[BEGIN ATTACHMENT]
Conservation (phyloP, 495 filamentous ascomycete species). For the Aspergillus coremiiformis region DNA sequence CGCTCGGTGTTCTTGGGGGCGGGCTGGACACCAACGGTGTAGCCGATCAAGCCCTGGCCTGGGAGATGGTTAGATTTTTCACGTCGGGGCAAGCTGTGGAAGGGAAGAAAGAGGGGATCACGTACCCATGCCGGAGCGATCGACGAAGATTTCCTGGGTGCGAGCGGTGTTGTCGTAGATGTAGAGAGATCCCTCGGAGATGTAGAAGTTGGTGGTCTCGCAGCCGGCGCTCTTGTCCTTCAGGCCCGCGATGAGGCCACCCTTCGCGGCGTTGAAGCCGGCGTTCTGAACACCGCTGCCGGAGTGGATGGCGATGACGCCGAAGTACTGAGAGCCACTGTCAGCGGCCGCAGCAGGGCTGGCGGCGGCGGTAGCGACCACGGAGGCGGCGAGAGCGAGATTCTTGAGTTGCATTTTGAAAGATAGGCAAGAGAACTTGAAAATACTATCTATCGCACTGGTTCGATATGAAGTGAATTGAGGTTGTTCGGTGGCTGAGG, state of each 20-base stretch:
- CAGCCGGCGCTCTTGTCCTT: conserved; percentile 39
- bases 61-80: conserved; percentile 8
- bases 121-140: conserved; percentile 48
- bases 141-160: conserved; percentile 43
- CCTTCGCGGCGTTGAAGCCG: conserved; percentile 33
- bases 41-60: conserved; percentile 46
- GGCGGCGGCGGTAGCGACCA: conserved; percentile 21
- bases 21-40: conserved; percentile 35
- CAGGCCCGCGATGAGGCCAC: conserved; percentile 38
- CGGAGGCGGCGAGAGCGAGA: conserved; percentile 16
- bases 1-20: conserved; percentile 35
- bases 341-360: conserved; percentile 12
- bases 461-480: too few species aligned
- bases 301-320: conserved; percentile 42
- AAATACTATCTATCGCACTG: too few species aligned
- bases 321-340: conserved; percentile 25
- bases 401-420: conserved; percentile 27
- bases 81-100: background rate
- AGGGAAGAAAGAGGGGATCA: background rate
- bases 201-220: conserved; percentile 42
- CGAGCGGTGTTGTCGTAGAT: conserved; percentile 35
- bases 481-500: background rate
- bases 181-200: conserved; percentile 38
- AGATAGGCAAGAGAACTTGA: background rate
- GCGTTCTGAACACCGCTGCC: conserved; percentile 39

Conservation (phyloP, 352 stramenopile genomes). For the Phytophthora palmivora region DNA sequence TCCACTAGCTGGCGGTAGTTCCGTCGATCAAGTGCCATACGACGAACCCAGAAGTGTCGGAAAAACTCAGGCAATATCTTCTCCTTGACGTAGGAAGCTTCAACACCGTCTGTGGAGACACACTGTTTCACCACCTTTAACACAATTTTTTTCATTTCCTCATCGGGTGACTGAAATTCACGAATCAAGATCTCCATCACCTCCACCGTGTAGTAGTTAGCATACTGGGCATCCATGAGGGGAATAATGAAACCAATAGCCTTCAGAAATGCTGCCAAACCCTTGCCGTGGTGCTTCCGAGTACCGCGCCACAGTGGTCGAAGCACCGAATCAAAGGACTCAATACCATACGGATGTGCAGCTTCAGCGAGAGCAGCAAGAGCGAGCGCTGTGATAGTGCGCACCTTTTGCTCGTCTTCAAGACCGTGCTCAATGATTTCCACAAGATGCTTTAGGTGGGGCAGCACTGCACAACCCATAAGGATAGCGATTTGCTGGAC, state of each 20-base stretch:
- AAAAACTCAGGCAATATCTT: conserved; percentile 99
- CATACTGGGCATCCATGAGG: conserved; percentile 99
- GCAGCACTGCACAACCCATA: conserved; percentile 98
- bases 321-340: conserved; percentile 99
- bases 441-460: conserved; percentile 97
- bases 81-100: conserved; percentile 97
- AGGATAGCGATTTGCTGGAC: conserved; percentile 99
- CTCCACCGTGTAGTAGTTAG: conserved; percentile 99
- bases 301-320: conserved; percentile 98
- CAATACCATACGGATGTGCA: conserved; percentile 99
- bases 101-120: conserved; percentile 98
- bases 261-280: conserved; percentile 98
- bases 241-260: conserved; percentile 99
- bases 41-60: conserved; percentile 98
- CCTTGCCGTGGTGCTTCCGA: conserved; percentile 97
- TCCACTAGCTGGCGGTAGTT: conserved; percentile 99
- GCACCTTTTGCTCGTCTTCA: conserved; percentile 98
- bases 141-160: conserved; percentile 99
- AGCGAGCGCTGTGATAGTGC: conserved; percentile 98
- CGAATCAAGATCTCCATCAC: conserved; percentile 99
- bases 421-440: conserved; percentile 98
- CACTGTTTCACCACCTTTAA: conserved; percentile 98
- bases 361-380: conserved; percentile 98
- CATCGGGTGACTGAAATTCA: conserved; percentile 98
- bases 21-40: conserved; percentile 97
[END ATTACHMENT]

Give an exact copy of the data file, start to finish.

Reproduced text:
Conservation (phyloP, 495 filamentous ascomycete species). For the Aspergillus coremiiformis region DNA sequence CGCTCGGTGTTCTTGGGGGCGGGCTGGACACCAACGGTGTAGCCGATCAAGCCCTGGCCTGGGAGATGGTTAGATTTTTCACGTCGGGGCAAGCTGTGGAAGGGAAGAAAGAGGGGATCACGTACCCATGCCGGAGCGATCGACGAAGATTTCCTGGGTGCGAGCGGTGTTGTCGTAGATGTAGAGAGATCCCTCGGAGATGTAGAAGTTGGTGGTCTCGCAGCCGGCGCTCTTGTCCTTCAGGCCCGCGATGAGGCCACCCTTCGCGGCGTTGAAGCCGGCGTTCTGAACACCGCTGCCGGAGTGGATGGCGATGACGCCGAAGTACTGAGAGCCACTGTCAGCGGCCGCAGCAGGGCTGGCGGCGGCGGTAGCGACCACGGAGGCGGCGAGAGCGAGATTCTTGAGTTGCATTTTGAAAGATAGGCAAGAGAACTTGAAAATACTATCTATCGCACTGGTTCGATATGAAGTGAATTGAGGTTGTTCGGTGGCTGAGG, state of each 20-base stretch:
- CAGCCGGCGCTCTTGTCCTT: conserved; percentile 39
- bases 61-80: conserved; percentile 8
- bases 121-140: conserved; percentile 48
- bases 141-160: conserved; percentile 43
- CCTTCGCGGCGTTGAAGCCG: conserved; percentile 33
- bases 41-60: conserved; percentile 46
- GGCGGCGGCGGTAGCGACCA: conserved; percentile 21
- bases 21-40: conserved; percentile 35
- CAGGCCCGCGATGAGGCCAC: conserved; percentile 38
- CGGAGGCGGCGAGAGCGAGA: conserved; percentile 16
- bases 1-20: conserved; percentile 35
- bases 341-360: conserved; percentile 12
- bases 461-480: too few species aligned
- bases 301-320: conserved; percentile 42
- AAATACTATCTATCGCACTG: too few species aligned
- bases 321-340: conserved; percentile 25
- bases 401-420: conserved; percentile 27
- bases 81-100: background rate
- AGGGAAGAAAGAGGGGATCA: background rate
- bases 201-220: conserved; percentile 42
- CGAGCGGTGTTGTCGTAGAT: conserved; percentile 35
- bases 481-500: background rate
- bases 181-200: conserved; percentile 38
- AGATAGGCAAGAGAACTTGA: background rate
- GCGTTCTGAACACCGCTGCC: conserved; percentile 39

Conservation (phyloP, 352 stramenopile genomes). For the Phytophthora palmivora region DNA sequence TCCACTAGCTGGCGGTAGTTCCGTCGATCAAGTGCCATACGACGAACCCAGAAGTGTCGGAAAAACTCAGGCAATATCTTCTCCTTGACGTAGGAAGCTTCAACACCGTCTGTGGAGACACACTGTTTCACCACCTTTAACACAATTTTTTTCATTTCCTCATCGGGTGACTGAAATTCACGAATCAAGATCTCCATCACCTCCACCGTGTAGTAGTTAGCATACTGGGCATCCATGAGGGGAATAATGAAACCAATAGCCTTCAGAAATGCTGCCAAACCCTTGCCGTGGTGCTTCCGAGTACCGCGCCACAGTGGTCGAAGCACCGAATCAAAGGACTCAATACCATACGGATGTGCAGCTTCAGCGAGAGCAGCAAGAGCGAGCGCTGTGATAGTGCGCACCTTTTGCTCGTCTTCAAGACCGTGCTCAATGATTTCCACAAGATGCTTTAGGTGGGGCAGCACTGCACAACCCATAAGGATAGCGATTTGCTGGAC, state of each 20-base stretch:
- AAAAACTCAGGCAATATCTT: conserved; percentile 99
- CATACTGGGCATCCATGAGG: conserved; percentile 99
- GCAGCACTGCACAACCCATA: conserved; percentile 98
- bases 321-340: conserved; percentile 99
- bases 441-460: conserved; percentile 97
- bases 81-100: conserved; percentile 97
- AGGATAGCGATTTGCTGGAC: conserved; percentile 99
- CTCCACCGTGTAGTAGTTAG: conserved; percentile 99
- bases 301-320: conserved; percentile 98
- CAATACCATACGGATGTGCA: conserved; percentile 99
- bases 101-120: conserved; percentile 98
- bases 261-280: conserved; percentile 98
- bases 241-260: conserved; percentile 99
- bases 41-60: conserved; percentile 98
- CCTTGCCGTGGTGCTTCCGA: conserved; percentile 97
- TCCACTAGCTGGCGGTAGTT: conserved; percentile 99
- GCACCTTTTGCTCGTCTTCA: conserved; percentile 98
- bases 141-160: conserved; percentile 99
- AGCGAGCGCTGTGATAGTGC: conserved; percentile 98
- CGAATCAAGATCTCCATCAC: conserved; percentile 99
- bases 421-440: conserved; percentile 98
- CACTGTTTCACCACCTTTAA: conserved; percentile 98
- bases 361-380: conserved; percentile 98
- CATCGGGTGACTGAAATTCA: conserved; percentile 98
- bases 21-40: conserved; percentile 97